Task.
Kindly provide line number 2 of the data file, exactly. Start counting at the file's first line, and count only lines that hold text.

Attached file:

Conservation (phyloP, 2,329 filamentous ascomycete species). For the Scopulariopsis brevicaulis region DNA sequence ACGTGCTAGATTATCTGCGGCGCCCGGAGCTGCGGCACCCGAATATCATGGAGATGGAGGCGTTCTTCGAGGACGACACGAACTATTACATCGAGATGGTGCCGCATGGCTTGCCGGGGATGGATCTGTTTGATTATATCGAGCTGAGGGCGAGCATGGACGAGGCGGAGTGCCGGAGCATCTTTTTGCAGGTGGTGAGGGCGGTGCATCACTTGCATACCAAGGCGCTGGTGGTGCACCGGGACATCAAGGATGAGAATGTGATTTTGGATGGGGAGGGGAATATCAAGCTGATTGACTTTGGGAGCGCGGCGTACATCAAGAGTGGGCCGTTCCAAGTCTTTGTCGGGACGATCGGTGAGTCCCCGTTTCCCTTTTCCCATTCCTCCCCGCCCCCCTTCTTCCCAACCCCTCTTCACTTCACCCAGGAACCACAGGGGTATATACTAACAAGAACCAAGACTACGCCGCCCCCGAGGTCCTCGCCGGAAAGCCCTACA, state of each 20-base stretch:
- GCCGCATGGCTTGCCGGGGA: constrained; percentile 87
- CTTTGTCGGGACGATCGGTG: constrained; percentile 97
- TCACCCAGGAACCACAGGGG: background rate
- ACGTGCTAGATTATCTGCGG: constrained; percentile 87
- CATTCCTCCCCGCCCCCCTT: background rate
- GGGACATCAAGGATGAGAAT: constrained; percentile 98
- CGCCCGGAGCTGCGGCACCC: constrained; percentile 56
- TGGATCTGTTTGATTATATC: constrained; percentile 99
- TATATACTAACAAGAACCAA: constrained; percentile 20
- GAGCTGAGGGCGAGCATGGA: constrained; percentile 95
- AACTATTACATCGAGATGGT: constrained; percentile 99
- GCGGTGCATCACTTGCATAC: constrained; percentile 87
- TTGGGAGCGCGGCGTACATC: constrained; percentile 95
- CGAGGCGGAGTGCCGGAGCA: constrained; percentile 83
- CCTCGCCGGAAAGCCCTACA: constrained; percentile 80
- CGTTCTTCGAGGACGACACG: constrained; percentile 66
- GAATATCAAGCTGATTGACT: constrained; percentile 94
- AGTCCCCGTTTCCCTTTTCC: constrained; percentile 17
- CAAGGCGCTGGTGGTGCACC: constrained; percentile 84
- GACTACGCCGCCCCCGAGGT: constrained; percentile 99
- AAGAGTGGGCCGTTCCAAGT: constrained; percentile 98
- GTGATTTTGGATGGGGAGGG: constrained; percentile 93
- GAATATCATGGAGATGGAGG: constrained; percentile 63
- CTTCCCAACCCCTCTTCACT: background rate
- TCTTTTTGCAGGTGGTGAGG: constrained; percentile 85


- GCCGCATGGCTTGCCGGGGA: constrained; percentile 87